For several years, the Tuungane women’s microcredit group, located in the Kyangwali Refugee Settlement, have requested adult education – specifically English classes. Having a speaking knowledge of English will give them a business advantage – for example, to help them better negotiate with buyers when selling their produce. If allowed to immigrate, having a speaking knowledge of English will give them a huge advantage as they adjust to their new countries.
In 2013 we started an education program in Kyangwali. Class subjects include business development, English, nutrition and health, family management. Students receive certificates as they advance.
Our goal is to keep the program as low cost as possible so it can be expanded. The first school structure had a roof and open walls; a few years later walls, windows and doors were added. Next we will add a latrine.
Teachers include Joyce Neema and her husband Moses. Both are educated and were teachers in the DR Congo before fleeing to Uganda. As part of their community service for receiving a micro-credit loan, Joyce and Moses have volunteered to teach, only receiving money for their expenses such as traveling to classes and class materials. Joyce knows English and Swahili while Moses knows French and Swahili. They have a six-year old daughter, Prefina, who we sponsor for primary school.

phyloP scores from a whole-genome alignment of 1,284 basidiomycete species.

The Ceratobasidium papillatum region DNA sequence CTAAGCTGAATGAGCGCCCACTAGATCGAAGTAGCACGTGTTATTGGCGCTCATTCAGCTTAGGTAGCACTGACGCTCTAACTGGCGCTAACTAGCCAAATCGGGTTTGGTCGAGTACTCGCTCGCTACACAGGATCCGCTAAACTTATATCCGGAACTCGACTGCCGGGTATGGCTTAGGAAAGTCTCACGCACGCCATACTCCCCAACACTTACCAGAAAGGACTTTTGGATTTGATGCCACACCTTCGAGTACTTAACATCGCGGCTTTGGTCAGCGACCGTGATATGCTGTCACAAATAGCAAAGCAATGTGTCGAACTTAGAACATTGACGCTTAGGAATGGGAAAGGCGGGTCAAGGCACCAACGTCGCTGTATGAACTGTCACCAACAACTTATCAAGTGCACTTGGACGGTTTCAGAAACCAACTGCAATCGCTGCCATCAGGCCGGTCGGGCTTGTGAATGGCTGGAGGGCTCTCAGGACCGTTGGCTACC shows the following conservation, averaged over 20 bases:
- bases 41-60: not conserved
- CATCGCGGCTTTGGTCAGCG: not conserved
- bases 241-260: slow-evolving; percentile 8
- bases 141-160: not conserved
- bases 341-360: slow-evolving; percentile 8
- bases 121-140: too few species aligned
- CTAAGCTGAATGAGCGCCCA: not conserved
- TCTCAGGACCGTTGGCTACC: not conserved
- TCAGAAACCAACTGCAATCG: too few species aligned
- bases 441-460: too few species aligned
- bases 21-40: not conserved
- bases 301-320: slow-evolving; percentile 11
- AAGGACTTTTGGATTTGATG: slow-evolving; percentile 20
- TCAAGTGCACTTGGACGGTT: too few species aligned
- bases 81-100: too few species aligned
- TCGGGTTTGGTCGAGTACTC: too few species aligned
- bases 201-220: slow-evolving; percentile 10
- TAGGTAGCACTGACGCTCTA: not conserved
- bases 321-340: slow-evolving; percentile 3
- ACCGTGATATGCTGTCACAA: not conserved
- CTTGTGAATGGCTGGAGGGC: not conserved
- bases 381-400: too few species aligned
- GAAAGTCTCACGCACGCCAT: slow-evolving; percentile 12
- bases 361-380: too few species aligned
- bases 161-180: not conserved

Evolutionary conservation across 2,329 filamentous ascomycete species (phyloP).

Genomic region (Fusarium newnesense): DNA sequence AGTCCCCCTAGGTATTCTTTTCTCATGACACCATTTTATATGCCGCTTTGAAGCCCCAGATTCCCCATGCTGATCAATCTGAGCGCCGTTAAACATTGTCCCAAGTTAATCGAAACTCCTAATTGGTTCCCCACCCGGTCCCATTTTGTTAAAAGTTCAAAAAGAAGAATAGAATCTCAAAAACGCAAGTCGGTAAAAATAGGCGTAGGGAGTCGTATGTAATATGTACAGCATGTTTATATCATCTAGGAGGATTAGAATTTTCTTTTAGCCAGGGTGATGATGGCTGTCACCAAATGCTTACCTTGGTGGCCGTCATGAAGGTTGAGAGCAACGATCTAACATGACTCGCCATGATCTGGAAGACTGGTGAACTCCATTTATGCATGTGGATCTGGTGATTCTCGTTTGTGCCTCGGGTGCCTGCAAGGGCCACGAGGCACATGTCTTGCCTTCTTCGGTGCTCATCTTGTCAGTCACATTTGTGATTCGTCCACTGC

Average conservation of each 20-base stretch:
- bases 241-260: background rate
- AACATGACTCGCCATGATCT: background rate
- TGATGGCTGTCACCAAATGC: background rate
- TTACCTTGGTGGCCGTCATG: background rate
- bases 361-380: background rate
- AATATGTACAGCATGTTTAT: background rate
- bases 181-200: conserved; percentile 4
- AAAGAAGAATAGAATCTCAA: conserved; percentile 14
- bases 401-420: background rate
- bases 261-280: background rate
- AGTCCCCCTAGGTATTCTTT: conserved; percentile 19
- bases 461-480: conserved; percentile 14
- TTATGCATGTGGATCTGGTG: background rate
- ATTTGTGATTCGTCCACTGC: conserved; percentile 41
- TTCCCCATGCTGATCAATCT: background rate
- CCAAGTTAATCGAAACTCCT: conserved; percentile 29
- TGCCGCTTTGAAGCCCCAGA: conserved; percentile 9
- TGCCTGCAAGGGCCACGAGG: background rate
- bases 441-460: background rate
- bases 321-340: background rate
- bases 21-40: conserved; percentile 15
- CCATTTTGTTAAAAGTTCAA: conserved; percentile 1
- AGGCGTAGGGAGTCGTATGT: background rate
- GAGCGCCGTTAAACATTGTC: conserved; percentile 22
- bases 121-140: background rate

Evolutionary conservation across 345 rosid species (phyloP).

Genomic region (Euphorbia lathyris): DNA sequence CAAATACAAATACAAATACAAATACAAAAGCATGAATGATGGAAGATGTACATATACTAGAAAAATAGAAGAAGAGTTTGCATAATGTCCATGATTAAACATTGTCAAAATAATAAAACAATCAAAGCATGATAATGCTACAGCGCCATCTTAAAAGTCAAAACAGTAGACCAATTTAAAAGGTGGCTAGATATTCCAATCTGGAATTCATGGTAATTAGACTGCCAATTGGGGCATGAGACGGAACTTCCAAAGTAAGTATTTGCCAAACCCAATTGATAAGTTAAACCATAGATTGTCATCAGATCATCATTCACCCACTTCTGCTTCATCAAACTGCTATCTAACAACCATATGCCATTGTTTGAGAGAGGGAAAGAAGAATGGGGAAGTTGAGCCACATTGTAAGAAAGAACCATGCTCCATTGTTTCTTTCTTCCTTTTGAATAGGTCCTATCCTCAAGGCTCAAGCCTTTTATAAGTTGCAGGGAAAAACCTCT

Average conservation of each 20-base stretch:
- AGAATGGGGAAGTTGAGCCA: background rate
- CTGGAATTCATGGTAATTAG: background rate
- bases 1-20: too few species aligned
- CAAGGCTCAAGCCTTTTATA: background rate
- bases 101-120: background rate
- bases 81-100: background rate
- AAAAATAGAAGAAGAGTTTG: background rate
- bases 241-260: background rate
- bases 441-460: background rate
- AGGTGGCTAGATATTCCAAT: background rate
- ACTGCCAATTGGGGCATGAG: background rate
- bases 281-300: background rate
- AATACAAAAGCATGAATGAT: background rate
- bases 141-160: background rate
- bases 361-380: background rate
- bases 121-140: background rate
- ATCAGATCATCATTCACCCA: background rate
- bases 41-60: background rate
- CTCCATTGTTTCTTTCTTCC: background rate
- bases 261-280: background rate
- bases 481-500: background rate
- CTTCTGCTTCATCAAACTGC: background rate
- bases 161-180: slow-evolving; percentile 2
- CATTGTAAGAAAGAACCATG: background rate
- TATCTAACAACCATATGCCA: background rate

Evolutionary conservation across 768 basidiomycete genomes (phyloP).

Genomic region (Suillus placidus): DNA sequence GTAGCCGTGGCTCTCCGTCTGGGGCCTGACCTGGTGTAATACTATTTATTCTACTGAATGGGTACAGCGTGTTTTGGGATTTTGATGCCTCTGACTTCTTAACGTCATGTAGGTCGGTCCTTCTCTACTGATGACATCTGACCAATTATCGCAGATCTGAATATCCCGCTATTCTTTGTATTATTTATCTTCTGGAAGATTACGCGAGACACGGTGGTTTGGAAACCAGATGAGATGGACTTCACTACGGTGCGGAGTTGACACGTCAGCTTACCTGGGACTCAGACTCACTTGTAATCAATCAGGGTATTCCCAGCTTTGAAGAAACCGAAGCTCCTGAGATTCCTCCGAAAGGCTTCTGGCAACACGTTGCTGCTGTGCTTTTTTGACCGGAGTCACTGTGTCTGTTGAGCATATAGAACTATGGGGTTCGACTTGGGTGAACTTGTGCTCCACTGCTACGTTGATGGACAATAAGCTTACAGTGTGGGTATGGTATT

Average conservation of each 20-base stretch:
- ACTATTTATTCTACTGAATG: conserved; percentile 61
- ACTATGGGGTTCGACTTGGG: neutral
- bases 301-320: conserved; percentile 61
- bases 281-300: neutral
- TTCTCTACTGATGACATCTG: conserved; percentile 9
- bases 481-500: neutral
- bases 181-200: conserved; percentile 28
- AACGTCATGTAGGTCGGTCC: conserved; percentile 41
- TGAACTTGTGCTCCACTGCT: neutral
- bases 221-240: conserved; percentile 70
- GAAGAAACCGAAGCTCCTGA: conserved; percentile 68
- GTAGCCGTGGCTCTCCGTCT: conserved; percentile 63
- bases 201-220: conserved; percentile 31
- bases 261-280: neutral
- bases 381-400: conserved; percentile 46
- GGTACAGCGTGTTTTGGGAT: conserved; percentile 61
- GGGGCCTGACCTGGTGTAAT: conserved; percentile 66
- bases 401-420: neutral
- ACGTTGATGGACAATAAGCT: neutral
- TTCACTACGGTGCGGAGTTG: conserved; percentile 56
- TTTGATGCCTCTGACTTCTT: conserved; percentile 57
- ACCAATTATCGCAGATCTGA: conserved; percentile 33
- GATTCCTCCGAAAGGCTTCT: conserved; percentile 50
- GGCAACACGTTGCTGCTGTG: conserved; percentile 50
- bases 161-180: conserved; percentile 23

Everist Ntuyenabo teaches classes in Swahili. Many of the women never started school or had it interrupted because of war. Many of the women are learning to sign their name's and read for the first time. Everist’s wife and mother both received microcredit loans.
Besides the education they receive, adults who value education for themselves will value education for their children. And, they become role models for their families and community.
Women's School Celebration. Women sing about Peopleweaver & Coburwas organizations.